Do You Play the Metrics Game?

Lately at work in the emergency department, I’ve noticed an increased attention to metrics. For example, how many minutes, on average, does it take for a patient to be greeted by a provider form the time they walk through the doors of the waiting room and into the triage room? Measurements even get provider-specific. For instance, how long, on average, does it take Erin, NP to input treatment orders once she has greeted a patient vs. Dr. X? But, where does this information-gathering all lead?

Frankly, the attention to metrics can get exhausting. E-mails pepper my inbox encouraging providers to get greet times down from 16 minutes to 14, saying orders aren’t being put in fast enough and that triage times are too long. In the midst of a busy workday when I am responsible for eight patients at once, metrics are the last thing I want to worry about. I’m all for efficiency, but what this attention to metrics leads to is more of a messy game rather than actual procedural changes that make the emergency department run more smoothly.

Here’s what happens. A patient walks into the waiting room, and is greeted for triage. Under pressure from administrators, the triage nurse indicates that the patient has been placed in ER room 1 in the computer deflecting the time clock form monitoring the time it takes for the nurse to triage to timing the number of minutes it takes for a provider to greet the patient. However, in reality, the patient is not yet in room 1, they are still being triaged. Score: Nurses 1, Providers 0.

Meanwhile, I, as a nurse practitioner, see my computer screen flicker indicating a patient has been placed in room 1. I sign up on the computer to be the provider treating the patient, my “greet time”. Fortunately, I wasted no time signing up making my “greet time” next to nothing. My metrics for the day look good so far. Score: Me 1, The Metrics System 0. I waste two precious, closely monitored minutes marching over to room 1 to examen the patient only to realize none is present. I mill around for a moment to see if a patient appears. No luck. The patient is still in triage…on my time clock.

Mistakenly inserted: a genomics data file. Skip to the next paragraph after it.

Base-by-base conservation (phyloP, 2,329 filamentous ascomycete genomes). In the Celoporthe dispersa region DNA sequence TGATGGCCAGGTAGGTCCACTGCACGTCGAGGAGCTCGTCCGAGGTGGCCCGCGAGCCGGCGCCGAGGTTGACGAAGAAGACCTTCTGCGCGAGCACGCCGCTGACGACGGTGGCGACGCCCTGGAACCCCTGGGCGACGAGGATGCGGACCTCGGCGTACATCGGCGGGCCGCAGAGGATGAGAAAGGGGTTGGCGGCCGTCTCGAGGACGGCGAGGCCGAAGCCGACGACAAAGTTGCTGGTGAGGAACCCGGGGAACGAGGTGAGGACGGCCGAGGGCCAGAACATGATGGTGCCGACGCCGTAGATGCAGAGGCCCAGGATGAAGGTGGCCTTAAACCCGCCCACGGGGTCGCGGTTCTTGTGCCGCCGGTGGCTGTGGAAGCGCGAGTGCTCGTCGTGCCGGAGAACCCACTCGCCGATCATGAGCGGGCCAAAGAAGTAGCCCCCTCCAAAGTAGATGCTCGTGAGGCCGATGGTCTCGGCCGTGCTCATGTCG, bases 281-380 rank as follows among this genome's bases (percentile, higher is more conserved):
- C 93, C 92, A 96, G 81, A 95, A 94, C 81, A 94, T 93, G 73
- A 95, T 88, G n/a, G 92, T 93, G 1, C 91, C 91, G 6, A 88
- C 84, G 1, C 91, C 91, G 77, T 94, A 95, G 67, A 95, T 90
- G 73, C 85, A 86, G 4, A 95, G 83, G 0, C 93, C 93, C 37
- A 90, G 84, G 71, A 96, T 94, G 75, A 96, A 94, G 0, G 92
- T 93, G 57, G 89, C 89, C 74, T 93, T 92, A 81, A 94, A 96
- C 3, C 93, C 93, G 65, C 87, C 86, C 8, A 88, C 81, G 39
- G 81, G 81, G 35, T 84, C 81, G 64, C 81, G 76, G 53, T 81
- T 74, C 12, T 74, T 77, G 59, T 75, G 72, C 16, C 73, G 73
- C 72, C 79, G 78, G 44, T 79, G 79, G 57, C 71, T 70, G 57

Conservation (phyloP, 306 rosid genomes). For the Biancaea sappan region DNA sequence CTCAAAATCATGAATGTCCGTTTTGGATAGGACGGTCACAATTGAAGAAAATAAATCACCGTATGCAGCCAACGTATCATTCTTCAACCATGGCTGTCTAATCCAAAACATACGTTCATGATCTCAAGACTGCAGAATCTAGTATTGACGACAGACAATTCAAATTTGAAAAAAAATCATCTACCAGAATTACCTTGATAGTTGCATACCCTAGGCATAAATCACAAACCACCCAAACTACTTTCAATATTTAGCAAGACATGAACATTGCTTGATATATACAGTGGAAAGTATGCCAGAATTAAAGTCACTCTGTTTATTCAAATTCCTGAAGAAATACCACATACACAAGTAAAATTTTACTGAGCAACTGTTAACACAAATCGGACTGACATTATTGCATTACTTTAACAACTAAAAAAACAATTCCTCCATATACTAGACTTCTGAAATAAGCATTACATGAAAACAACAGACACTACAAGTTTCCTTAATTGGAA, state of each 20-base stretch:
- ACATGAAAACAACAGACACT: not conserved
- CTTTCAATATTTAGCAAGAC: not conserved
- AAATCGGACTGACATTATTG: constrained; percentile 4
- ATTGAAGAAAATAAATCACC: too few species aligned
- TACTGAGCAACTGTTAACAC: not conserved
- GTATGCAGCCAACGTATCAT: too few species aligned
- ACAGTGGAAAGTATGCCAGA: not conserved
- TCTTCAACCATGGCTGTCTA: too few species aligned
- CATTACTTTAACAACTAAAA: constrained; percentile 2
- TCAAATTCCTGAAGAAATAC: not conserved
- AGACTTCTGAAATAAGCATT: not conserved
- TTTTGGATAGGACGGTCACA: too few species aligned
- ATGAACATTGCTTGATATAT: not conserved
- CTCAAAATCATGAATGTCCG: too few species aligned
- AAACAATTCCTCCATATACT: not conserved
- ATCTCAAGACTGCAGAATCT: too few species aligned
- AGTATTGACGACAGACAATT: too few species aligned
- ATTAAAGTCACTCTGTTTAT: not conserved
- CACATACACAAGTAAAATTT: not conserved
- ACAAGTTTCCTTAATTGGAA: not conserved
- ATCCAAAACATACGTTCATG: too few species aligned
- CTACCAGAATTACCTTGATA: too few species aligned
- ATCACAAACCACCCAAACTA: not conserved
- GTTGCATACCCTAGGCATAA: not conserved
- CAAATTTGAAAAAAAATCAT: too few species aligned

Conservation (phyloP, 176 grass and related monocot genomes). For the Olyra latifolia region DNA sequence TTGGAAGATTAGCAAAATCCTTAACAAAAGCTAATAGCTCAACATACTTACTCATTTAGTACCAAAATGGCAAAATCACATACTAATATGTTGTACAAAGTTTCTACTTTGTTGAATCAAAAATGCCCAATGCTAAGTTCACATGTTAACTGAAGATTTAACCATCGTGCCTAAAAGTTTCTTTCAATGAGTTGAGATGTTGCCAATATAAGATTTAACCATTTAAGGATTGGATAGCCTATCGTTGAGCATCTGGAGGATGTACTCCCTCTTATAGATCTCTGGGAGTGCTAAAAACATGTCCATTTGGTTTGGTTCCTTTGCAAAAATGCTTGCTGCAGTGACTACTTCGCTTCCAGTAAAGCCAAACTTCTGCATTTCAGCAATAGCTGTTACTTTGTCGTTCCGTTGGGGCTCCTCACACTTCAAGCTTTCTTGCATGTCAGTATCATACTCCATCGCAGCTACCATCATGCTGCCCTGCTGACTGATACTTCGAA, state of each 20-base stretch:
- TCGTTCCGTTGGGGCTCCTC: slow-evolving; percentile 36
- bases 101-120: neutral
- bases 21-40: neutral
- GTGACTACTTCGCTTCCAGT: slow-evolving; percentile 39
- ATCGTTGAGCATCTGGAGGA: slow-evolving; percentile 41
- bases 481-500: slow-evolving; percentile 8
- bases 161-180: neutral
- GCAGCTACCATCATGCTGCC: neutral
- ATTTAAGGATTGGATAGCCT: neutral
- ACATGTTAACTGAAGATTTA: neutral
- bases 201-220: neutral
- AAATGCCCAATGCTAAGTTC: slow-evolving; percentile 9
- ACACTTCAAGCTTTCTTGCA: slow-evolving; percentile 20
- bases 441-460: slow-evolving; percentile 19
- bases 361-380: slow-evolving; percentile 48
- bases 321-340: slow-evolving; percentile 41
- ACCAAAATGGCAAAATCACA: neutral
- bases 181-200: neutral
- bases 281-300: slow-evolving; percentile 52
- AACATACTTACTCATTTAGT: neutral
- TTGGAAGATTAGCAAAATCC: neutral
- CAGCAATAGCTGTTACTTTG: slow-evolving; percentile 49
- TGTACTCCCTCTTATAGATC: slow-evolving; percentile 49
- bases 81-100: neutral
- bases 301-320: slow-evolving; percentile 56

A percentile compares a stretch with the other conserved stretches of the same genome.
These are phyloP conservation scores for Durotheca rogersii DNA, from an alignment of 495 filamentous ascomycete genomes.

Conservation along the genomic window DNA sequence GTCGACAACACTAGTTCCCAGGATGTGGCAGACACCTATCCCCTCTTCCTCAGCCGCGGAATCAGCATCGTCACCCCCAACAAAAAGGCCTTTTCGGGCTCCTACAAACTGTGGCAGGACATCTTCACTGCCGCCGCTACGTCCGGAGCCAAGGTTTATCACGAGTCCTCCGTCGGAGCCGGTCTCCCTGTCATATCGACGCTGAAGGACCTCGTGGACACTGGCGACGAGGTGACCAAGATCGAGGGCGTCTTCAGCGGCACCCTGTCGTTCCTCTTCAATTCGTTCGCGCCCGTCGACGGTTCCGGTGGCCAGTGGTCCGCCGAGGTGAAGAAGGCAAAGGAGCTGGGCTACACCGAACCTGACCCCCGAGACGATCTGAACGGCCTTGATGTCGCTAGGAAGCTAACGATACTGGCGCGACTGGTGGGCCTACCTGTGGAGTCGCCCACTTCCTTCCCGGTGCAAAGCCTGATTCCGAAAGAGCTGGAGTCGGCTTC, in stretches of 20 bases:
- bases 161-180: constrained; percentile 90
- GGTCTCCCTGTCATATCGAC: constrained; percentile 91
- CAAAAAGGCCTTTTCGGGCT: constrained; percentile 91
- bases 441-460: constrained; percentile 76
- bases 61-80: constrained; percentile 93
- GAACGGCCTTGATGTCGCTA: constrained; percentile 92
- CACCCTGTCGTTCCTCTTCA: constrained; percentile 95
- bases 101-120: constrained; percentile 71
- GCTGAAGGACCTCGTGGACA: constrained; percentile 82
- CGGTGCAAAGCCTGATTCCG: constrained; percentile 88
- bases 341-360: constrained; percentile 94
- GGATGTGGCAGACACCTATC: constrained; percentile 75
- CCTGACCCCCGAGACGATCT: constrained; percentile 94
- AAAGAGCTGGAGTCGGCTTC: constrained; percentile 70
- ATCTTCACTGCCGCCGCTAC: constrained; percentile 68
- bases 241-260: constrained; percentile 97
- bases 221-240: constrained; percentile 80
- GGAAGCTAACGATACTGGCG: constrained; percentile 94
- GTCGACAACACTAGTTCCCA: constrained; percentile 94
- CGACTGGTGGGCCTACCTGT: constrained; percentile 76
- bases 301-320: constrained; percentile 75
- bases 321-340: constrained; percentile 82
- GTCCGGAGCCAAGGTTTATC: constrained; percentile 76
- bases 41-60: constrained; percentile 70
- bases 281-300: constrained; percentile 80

So, I return to my desk keeping an eye on room 1 while tying up a few loose ends in my charting. In the meantime, the clock is ticking on my “greet to order” time unfairly. I can’t order a test on a patient I haven’t seen, right? Wrong. Since I know my times are closely monitored and the patient I will be seeing is a 24 year-old female with abdominal pain, I presumptively order a urinalysis to pad my “greet to order” time. Score: Me 2, The Metrics System 0. I have done no work, provided no value to the patient, but still I look good to the eyes of administrators.

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When I notice the triage nurse wheeling a patient, finally, through the doors of room 1, I immediately go to see the patient. After taking a quick history and doing an exam, I return to my computer to input my remaining orders. Then, I must rely on the nurse to carry them out.

Unfortunately, a patient coding on a stretcher is rushed through the doors of the ambulance bay subsequently tying up the nurse for room 1. My 24 year-old very much alive, non-critical patient becomes low on the priority scale. The nurse does not have time to administer medications, collect the urine sample, or start an IV significantly lengthening the patient’s visit. My times for this visit won’t be good, even though I have fulfilled my job responsibilities efficiently. No one is at fault for the length of this visit, emergencies happen in the ER, but I will personally take a hit for the length of this visit in regards to my metrics. Score: Me 2, The Metrics System 1.

Finally, the nurse is freed up and the patient’s visit is complete. In an effort to make my numbers as favorable as possible, I click “depart” in the computer system before I have actually completed my discharge instructions. This ends the visit time and deflects the timer from me, the provider, to the nursing staff. The nurses are now on the clock to get the discharged patient out of the ER as quickly as possible, even though I haven’t quite finished my end of the job. Score: Nurses 1, Providers 1.

While closely monitoring times is prevalent in hospital systems, the practice is present in outpatient clinics as well. I have heard of urgent care clinics that place timers on the doors of patient exam rooms. When the provider enters the room, the nurse sets the timer for 5 or so minutes. When the provider hears the timer ring through the door, they know their time with the patient is up.

Monitoring “door to greet” times”, “disposition to discharge” times, and the like is of course necessary in a hospital system. After all, hospitals are businesses and time is money. Metrics give valuable information as to where systems can be improved. But, I can’t help but think the process could be implemented in a more effective manner. Pressuring nurses and providers to improve on their times can effectively turn one against the other in the metrics game. If executed poorly, monitoring metrics encourages nurses and providers to simply fudge their numbers rather than actually improve the quality and efficiency of their work.

If monitoring metrics never leads to institutional changes, such as saying goodbye to staff members who don’t do their jobs, or hiring additional employees when staff are under stress, it all becomes a dreaded game, a game that demoralizes and discourages teamwork.

Does your hospital play the metrics game?


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